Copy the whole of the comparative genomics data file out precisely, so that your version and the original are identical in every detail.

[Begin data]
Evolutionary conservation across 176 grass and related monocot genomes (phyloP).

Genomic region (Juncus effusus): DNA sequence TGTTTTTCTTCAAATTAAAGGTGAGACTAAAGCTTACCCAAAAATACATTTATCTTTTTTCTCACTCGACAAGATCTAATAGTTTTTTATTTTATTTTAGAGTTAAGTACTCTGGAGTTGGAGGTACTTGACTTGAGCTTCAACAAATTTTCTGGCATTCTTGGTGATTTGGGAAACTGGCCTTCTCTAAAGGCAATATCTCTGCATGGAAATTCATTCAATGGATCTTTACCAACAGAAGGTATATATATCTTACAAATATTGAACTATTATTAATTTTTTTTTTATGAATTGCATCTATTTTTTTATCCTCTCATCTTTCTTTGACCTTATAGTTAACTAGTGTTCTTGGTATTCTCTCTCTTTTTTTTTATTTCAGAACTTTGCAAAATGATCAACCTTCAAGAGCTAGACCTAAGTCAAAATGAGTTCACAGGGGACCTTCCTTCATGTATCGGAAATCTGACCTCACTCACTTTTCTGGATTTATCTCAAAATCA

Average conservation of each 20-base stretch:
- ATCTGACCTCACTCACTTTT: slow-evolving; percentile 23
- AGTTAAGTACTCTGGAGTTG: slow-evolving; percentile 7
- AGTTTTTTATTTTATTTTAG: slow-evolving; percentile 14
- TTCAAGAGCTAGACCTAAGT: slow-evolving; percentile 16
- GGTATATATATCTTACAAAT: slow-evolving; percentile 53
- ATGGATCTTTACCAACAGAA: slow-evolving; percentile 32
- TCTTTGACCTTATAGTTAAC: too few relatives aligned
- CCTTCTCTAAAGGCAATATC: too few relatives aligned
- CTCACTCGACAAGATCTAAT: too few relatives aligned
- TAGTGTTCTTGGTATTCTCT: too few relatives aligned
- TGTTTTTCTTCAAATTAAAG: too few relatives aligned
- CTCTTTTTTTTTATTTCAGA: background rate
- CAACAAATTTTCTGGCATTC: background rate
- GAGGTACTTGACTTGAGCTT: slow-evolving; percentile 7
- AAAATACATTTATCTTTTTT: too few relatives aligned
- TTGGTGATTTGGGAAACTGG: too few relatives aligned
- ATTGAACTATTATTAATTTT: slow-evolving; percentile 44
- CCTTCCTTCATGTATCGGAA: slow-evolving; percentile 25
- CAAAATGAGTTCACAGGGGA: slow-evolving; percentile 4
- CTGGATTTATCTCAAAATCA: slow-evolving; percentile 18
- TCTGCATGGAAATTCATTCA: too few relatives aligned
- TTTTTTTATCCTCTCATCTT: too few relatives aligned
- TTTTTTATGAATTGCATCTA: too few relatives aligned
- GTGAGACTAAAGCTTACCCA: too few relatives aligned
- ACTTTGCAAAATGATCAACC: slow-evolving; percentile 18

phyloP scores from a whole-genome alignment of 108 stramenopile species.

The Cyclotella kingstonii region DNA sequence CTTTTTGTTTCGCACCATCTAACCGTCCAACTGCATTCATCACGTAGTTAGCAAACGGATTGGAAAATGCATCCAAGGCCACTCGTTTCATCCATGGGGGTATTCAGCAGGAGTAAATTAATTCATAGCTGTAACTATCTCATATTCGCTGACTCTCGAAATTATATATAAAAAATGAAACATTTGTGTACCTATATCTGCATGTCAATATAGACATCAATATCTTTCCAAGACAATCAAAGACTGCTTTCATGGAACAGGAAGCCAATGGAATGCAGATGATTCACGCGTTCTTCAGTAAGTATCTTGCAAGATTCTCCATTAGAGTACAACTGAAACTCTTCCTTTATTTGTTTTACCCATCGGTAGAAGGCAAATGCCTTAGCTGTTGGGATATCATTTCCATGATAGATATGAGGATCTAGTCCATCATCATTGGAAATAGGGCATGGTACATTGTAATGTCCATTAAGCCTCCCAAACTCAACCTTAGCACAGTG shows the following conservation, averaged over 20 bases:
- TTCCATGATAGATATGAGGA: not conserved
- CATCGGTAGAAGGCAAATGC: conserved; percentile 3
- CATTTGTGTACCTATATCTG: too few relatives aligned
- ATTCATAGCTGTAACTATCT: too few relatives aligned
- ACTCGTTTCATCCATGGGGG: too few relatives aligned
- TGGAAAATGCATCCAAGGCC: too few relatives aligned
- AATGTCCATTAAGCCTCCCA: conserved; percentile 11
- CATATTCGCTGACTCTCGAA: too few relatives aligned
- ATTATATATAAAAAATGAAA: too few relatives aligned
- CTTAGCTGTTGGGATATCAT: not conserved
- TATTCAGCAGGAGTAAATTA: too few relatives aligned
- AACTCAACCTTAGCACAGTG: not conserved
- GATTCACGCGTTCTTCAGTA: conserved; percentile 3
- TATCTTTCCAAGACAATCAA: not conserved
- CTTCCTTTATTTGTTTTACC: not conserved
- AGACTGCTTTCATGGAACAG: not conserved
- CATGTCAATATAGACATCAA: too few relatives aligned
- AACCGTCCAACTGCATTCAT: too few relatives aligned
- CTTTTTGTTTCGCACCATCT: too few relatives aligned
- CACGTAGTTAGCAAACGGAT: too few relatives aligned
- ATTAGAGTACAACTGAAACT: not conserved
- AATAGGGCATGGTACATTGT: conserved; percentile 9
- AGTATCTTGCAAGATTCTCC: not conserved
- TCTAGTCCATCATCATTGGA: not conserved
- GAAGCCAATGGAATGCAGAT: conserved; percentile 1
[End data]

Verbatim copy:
Evolutionary conservation across 176 grass and related monocot genomes (phyloP).

Genomic region (Juncus effusus): DNA sequence TGTTTTTCTTCAAATTAAAGGTGAGACTAAAGCTTACCCAAAAATACATTTATCTTTTTTCTCACTCGACAAGATCTAATAGTTTTTTATTTTATTTTAGAGTTAAGTACTCTGGAGTTGGAGGTACTTGACTTGAGCTTCAACAAATTTTCTGGCATTCTTGGTGATTTGGGAAACTGGCCTTCTCTAAAGGCAATATCTCTGCATGGAAATTCATTCAATGGATCTTTACCAACAGAAGGTATATATATCTTACAAATATTGAACTATTATTAATTTTTTTTTTATGAATTGCATCTATTTTTTTATCCTCTCATCTTTCTTTGACCTTATAGTTAACTAGTGTTCTTGGTATTCTCTCTCTTTTTTTTTATTTCAGAACTTTGCAAAATGATCAACCTTCAAGAGCTAGACCTAAGTCAAAATGAGTTCACAGGGGACCTTCCTTCATGTATCGGAAATCTGACCTCACTCACTTTTCTGGATTTATCTCAAAATCA

Average conservation of each 20-base stretch:
- ATCTGACCTCACTCACTTTT: slow-evolving; percentile 23
- AGTTAAGTACTCTGGAGTTG: slow-evolving; percentile 7
- AGTTTTTTATTTTATTTTAG: slow-evolving; percentile 14
- TTCAAGAGCTAGACCTAAGT: slow-evolving; percentile 16
- GGTATATATATCTTACAAAT: slow-evolving; percentile 53
- ATGGATCTTTACCAACAGAA: slow-evolving; percentile 32
- TCTTTGACCTTATAGTTAAC: too few relatives aligned
- CCTTCTCTAAAGGCAATATC: too few relatives aligned
- CTCACTCGACAAGATCTAAT: too few relatives aligned
- TAGTGTTCTTGGTATTCTCT: too few relatives aligned
- TGTTTTTCTTCAAATTAAAG: too few relatives aligned
- CTCTTTTTTTTTATTTCAGA: background rate
- CAACAAATTTTCTGGCATTC: background rate
- GAGGTACTTGACTTGAGCTT: slow-evolving; percentile 7
- AAAATACATTTATCTTTTTT: too few relatives aligned
- TTGGTGATTTGGGAAACTGG: too few relatives aligned
- ATTGAACTATTATTAATTTT: slow-evolving; percentile 44
- CCTTCCTTCATGTATCGGAA: slow-evolving; percentile 25
- CAAAATGAGTTCACAGGGGA: slow-evolving; percentile 4
- CTGGATTTATCTCAAAATCA: slow-evolving; percentile 18
- TCTGCATGGAAATTCATTCA: too few relatives aligned
- TTTTTTTATCCTCTCATCTT: too few relatives aligned
- TTTTTTATGAATTGCATCTA: too few relatives aligned
- GTGAGACTAAAGCTTACCCA: too few relatives aligned
- ACTTTGCAAAATGATCAACC: slow-evolving; percentile 18

phyloP scores from a whole-genome alignment of 108 stramenopile species.

The Cyclotella kingstonii region DNA sequence CTTTTTGTTTCGCACCATCTAACCGTCCAACTGCATTCATCACGTAGTTAGCAAACGGATTGGAAAATGCATCCAAGGCCACTCGTTTCATCCATGGGGGTATTCAGCAGGAGTAAATTAATTCATAGCTGTAACTATCTCATATTCGCTGACTCTCGAAATTATATATAAAAAATGAAACATTTGTGTACCTATATCTGCATGTCAATATAGACATCAATATCTTTCCAAGACAATCAAAGACTGCTTTCATGGAACAGGAAGCCAATGGAATGCAGATGATTCACGCGTTCTTCAGTAAGTATCTTGCAAGATTCTCCATTAGAGTACAACTGAAACTCTTCCTTTATTTGTTTTACCCATCGGTAGAAGGCAAATGCCTTAGCTGTTGGGATATCATTTCCATGATAGATATGAGGATCTAGTCCATCATCATTGGAAATAGGGCATGGTACATTGTAATGTCCATTAAGCCTCCCAAACTCAACCTTAGCACAGTG shows the following conservation, averaged over 20 bases:
- TTCCATGATAGATATGAGGA: not conserved
- CATCGGTAGAAGGCAAATGC: conserved; percentile 3
- CATTTGTGTACCTATATCTG: too few relatives aligned
- ATTCATAGCTGTAACTATCT: too few relatives aligned
- ACTCGTTTCATCCATGGGGG: too few relatives aligned
- TGGAAAATGCATCCAAGGCC: too few relatives aligned
- AATGTCCATTAAGCCTCCCA: conserved; percentile 11
- CATATTCGCTGACTCTCGAA: too few relatives aligned
- ATTATATATAAAAAATGAAA: too few relatives aligned
- CTTAGCTGTTGGGATATCAT: not conserved
- TATTCAGCAGGAGTAAATTA: too few relatives aligned
- AACTCAACCTTAGCACAGTG: not conserved
- GATTCACGCGTTCTTCAGTA: conserved; percentile 3
- TATCTTTCCAAGACAATCAA: not conserved
- CTTCCTTTATTTGTTTTACC: not conserved
- AGACTGCTTTCATGGAACAG: not conserved
- CATGTCAATATAGACATCAA: too few relatives aligned
- AACCGTCCAACTGCATTCAT: too few relatives aligned
- CTTTTTGTTTCGCACCATCT: too few relatives aligned
- CACGTAGTTAGCAAACGGAT: too few relatives aligned
- ATTAGAGTACAACTGAAACT: not conserved
- AATAGGGCATGGTACATTGT: conserved; percentile 9
- AGTATCTTGCAAGATTCTCC: not conserved
- TCTAGTCCATCATCATTGGA: not conserved
- GAAGCCAATGGAATGCAGAT: conserved; percentile 1